3  See In re Pedersen, 229 B.R. 445, 451 (Bankr. E.D. Cal. 1999) (General orders in district require the use of a form Chapter 13 plan; debtor’s failure to fill in the blanks in the form renders the plan unconfirmable. “To promote uniformity and administrative convenience, the general order requires use of a form chapter 13 plan. . . . This form plan requires the debtor or the debtor’s attorney to fill in information such as the plan’s term, the monthly plan payment, and the dividend to be paid to holders of general unsecured claims.”); In re Walat, 87 B.R. 408 (Bankr. E.D. Va. 1988) (en banc) (Local bankruptcy rule requiring Chapter 13 plans to conform to an approved form is within the local rule-making authority of the bankruptcy court, and clerk of the court can appropriately refuse for filing a plan that fails to conform to the local rule.).

 

4  Fed. R. Bankr. P. 3015.

 

5  With the advent of electronic noticing, confirmation may be noticed through the Bankruptcy Noticing Center rather than by the trustee. See Fed. R. Bankr. P. 9036.

 

6  Pub. L. No. 109-8, 119 Stat. 23 (2005).

 

7  See § 439.1 [ Model Plan (BAPCPA) ] § 72.6  Model Plan (BAPCPA) for discussion of the Model Plan, as revised to reflect changes required by BAPCPA.

 

8  See § 35.5 [ Schedule D—Secured Claims ] § 36.11  Schedule D—Secured Claims.

 

9  See § 248.1 [ Order to Debtor’s Employer ] § 125.1  Order to Debtor’s Employer.

 

10  See §§ 101.1 [ General Rules ] § 74.1  General Rules before BAPCPA147.1 [ Direct Payment of Mortgage or Payment by Trustee ] § 85.6  Direct Payment of Mortgage or Payment by Trustee and 444.1 [ General Rules Have Changed ] § 74.2  General Rules Changed by BAPCPA454.2 [ Direct Payment of Secured Debt after BAPCPA ] § 74.9  Direct Payment of Secured Debt after BAPCPA.

 

11  See §§ 149.1 [ Power to Classify Unsecured Claims: Tests for Unfair Discrimination ] § 87.1  Power to Classify Unsecured Claims: Tests for Unfair Discrimination159.1 [ A Proposal: Simpler Rules for Classification of Unsecured Claims ] § 89.10  A Proposal: Simpler Rules for Classification of Unsecured Claims and 457.1 [ In General ] § 87.2  Classification after BAPCPA463.1 [ Nondischargeable Claims ] § 88.2  Nondischargeable Claims after BAPCPA.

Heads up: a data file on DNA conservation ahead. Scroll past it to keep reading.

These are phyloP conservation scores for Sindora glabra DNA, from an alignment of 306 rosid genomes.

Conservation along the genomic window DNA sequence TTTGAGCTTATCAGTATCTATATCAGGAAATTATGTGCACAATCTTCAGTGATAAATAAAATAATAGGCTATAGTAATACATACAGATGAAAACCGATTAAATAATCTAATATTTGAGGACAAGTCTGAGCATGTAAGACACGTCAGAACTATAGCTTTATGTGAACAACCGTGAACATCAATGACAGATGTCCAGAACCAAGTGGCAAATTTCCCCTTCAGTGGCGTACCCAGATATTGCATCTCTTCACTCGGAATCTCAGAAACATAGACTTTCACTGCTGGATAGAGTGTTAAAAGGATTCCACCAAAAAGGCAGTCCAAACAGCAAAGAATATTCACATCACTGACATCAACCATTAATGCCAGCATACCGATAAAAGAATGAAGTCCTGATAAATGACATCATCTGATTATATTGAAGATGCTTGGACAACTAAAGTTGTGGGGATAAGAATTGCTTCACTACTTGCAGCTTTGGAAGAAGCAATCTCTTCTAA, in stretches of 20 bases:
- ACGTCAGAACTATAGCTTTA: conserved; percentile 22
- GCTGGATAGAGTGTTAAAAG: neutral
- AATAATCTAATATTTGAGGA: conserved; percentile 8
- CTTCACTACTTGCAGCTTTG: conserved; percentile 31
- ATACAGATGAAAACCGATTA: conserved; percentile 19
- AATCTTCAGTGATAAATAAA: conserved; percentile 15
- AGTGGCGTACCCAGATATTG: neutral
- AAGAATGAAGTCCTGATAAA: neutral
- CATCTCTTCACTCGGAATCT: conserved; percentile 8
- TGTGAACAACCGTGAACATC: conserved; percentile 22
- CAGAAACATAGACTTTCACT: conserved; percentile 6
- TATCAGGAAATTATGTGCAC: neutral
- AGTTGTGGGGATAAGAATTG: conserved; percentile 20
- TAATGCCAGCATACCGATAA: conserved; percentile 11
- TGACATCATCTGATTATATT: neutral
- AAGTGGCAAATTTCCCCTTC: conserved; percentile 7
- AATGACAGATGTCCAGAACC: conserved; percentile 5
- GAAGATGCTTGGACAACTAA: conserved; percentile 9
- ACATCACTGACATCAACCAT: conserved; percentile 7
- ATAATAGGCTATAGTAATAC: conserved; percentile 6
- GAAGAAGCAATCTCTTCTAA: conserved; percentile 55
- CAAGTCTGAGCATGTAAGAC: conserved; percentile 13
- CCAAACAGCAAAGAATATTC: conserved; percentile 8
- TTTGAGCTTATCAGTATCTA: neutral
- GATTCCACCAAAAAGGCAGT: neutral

12  See §§ 98.1 [ Plan Must Provide Full Payment ] § 73.1  Plan Must Provide Full Payment100.5 [ Filing Fees ] § 73.10  Filing Fees and 440.1 [ New and Changed Priority Claims ] § 73.3  Priority Claims Added or Changed by BAPCPA443.1 [ Filing Fees ] § 73.11  Filing Fees after BAPCPA.

 

13  See §§ 115.1 [ Curing Default, Waiving Default, Maintaining Payments and Combinations ] § 78.4  Curing Default, Waiving Default, Maintaining Payments and Combinations, 129.1 [ Overview: General Rules for Saving Debtor’s Home ] § 81.1  Overview: General Rules for Saving Debtor’s Home141.1 [ Calculating Plan Payments to Cure Default on Mortgages after October 22, 1994 ] § 84.3  Calculating Plan Payments to Cure Default on Mortgages after October 22, 1994 and 171.1 [ Curing Default and Maintaining Payments on Unsecured Debt ] § 101.4  Curing Default and Maintaining Payments on Unsecured Debt.

 

14  See §§ 147.1 [ Direct Payment of Mortgage or Payment by Trustee ] § 85.6  Direct Payment of Mortgage or Payment by Trustee, 157.1 [ Direct Payments by Debtor ] § 89.1  Direct Payments by Debtor and 454.2 [ Direct Payment of Secured Debt after BAPCPA ] § 74.9  Direct Payment of Secured Debt after BAPCPA.

 

15  See §§ 172.1 [ Debtor Can Assume, Assign or Reject Executory Contracts ] § 102.1  Debtor Can Assume, Assign or Reject Executory Contracts176.2 [ When Purpose of Plan Is to Deal with an Unfavorable Contract or Lease ] § 102.10  When Purpose of Plan Is to Deal with an Unfavorable Contract or Lease and 495.1 [ Leases and Executory Contracts after BAPCPA ] § 102.3  Leases and Executory Contracts after BAPCPA.

 

16  See §§ 102.1 [ Surrender or Sale of Collateral ] § 74.5  Surrender or Sale of Collateral before BAPCPA and 451.5 [ Surrender in Full Satisfaction? ] § 75.5  Surrender in Full Satisfaction?.

 

17  See §§ 100.4 [ Special Provisions for Attorneys’ Fees ] § 73.8  Special Provisions for Attorneys’ Fees, 294.1 [ Debtors’ Attorneys’ Fees ] § 136.6  Debtors’ Attorneys’ Fees before BAPCPA and 442.1 [ Attorney Fees after BAPCPA ] § 73.9  Attorney Fees after BAPCPA.

 

18  See §§ 38.3 [ Filing Fee and Option to Pay in Installments ] § 37.5  Filing Fee and Option to Pay in Installments and 443.1 [ Filing Fees ] § 73.11  Filing Fees after BAPCPA.

 

19  See §§ 104.2 [ Lien Retention ] § 74.12  Lien Retention before BAPCPA and 447.1 [ Lien Retention, Including in No-Discharge Cases ] § 74.13  Lien Retention after BAPCPA, Including in No-Discharge Cases.

 

20  See §§ 204.1 [ Providing for Postpetition Claims ] § 113.6  Providing for Postpetition Claims and 524.1 [ Postpetition Claims ] § 137.2  Postpetition Claims after BAPCPA.

 

21  See § 207.1 [ Retention of Property of the Estate: Overcoming 11 U.S.C. § 1327(b) ] § 113.11  Retention of Property of the Estate: Overcoming 11 U.S.C. § 1327(b).